Archive for March, 2011
The internet is continually changing, and you can’t logically anticipate keeping up with it all. The best you can do is to try and enjoy as much of it as you can. If you employ dial-up though, you’d be at a marked disadvantage when it comes to that endeavor. The truth of the matter is that dial-up is on its way out and the merely reason why it’s still around is because we don’t know how much better satellite internet really is. Once you make the switch, you’ll certainly be able to take advantage of all the internet has to offer. No matter how you look at it, this dial-up doesn’t have what it takes to help you in your quest to get the most out of the internet. The major reason for this stems from the fact that it was in fact never meant to be a cutting edge type of technology. On the contrary, it was meant to be a rapid fix for the connectivity issues that afflicted the internet in its early days. Back then, cable and DSL were still trying to develop their respective infrastructures so that the masses could have simple access to broadband. People still needed to connect though, and since satellite internet wasn’t popular yet, dial-up was used.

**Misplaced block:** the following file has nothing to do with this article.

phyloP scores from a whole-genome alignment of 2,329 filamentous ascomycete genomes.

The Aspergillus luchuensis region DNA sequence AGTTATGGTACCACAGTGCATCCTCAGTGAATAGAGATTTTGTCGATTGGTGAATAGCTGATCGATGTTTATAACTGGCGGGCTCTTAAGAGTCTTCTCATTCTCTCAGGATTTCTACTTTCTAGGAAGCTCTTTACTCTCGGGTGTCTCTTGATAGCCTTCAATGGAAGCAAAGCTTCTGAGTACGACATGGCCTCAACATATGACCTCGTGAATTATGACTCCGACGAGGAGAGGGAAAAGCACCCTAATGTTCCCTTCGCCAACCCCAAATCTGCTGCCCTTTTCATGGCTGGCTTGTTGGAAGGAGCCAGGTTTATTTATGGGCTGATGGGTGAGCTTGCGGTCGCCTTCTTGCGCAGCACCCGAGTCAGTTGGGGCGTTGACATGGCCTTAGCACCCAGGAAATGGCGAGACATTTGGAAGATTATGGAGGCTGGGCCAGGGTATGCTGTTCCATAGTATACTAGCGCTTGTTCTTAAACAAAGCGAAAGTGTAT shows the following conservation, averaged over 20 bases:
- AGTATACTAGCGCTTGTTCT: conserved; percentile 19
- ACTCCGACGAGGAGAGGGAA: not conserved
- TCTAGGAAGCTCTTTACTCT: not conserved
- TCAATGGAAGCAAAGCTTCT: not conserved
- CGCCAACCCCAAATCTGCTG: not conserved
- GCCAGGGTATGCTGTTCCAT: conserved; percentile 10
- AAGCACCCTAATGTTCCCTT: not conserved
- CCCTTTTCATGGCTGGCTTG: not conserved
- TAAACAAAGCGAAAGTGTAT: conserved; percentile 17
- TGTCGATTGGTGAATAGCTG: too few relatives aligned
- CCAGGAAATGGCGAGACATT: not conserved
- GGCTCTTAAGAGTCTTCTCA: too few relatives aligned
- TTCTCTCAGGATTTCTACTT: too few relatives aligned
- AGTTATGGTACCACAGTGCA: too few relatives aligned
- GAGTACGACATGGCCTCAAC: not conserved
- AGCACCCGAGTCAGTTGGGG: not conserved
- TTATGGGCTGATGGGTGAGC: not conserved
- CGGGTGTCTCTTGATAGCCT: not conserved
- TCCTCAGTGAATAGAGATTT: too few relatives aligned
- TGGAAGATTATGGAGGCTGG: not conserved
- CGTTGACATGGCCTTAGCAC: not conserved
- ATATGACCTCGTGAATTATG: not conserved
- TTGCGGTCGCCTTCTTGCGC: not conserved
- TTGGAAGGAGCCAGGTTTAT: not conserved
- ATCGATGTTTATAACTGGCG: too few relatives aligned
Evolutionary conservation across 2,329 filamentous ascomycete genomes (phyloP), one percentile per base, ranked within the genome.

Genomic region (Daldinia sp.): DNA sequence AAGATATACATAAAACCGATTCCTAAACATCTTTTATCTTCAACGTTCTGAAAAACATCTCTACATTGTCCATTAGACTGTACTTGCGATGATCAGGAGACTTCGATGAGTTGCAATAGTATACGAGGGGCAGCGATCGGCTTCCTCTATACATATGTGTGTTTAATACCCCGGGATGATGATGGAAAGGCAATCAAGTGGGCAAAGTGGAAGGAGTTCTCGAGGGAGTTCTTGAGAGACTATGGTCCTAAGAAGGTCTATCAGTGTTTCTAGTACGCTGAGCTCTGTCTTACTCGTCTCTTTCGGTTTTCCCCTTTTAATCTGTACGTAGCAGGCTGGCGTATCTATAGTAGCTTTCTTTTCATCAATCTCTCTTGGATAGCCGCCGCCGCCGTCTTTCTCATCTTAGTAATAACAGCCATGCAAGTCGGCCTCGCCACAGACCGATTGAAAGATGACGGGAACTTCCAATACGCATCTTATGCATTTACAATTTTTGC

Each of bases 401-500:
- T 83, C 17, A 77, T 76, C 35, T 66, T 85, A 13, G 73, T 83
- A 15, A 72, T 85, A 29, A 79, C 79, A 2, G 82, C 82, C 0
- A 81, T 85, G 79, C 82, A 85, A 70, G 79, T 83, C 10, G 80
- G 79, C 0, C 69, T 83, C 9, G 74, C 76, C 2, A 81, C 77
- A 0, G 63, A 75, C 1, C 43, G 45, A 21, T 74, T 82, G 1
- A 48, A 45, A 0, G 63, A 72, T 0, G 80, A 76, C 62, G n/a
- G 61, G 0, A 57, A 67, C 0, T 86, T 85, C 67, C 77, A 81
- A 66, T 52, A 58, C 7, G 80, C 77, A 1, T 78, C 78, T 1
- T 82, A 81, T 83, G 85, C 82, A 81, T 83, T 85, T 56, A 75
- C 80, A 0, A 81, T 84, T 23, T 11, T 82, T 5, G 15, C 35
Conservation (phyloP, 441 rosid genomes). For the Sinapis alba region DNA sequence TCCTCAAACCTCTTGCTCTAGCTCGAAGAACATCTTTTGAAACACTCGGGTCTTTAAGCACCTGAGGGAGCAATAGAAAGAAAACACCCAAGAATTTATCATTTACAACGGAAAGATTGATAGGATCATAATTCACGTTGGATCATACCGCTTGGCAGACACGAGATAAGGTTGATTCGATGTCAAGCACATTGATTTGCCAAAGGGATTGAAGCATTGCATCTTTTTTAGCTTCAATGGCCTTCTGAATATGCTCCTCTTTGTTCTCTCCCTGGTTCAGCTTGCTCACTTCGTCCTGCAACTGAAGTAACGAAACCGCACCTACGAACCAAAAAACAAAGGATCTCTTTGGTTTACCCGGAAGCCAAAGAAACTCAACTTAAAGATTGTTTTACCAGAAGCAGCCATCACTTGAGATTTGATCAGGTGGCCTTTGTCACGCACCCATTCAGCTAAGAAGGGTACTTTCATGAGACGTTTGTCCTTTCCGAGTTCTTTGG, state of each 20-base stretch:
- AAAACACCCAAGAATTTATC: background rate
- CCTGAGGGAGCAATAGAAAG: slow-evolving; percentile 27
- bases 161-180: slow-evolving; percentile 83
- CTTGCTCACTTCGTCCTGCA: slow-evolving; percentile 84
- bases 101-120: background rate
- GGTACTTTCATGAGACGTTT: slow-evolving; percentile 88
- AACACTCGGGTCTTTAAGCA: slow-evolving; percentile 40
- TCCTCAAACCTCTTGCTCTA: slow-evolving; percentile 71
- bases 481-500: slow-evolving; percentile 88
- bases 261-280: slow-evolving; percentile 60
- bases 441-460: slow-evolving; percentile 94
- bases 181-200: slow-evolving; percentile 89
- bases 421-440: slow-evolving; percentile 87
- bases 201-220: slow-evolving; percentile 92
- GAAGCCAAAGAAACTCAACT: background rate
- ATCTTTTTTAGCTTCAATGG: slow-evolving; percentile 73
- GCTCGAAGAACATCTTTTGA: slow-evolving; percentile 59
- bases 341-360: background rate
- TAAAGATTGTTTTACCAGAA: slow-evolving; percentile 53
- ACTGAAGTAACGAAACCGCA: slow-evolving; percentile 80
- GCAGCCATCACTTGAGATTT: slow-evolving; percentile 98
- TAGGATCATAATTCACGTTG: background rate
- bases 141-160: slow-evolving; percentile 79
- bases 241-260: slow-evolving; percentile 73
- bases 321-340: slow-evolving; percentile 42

Dial-up connection uses the voice part of telephone lines to make data transfers feasible. The only problem is that part of the phone line was never meant to be used in that capacity. Therefore, undependable service and frequent disconnections can’t help but be common occurrences. Performance always takes a hit when a certain technology tries to leverage a completely diverse technology’s infrastructure. Now cable and DSL are extensive and affordable and most people in major metropolitan areas can sign up for them. Yet, there are still people out there that continue to use dial-up. The only logical explanation for this is that those individuals still don’t have access to wired broadband options. Cable and DSL companies won’t spread out into an area where they don’t think they’ll make money.
If you crave to pay the absolute lowest price for internet and get what you shell out for, then dial-up might still be your connection of choice.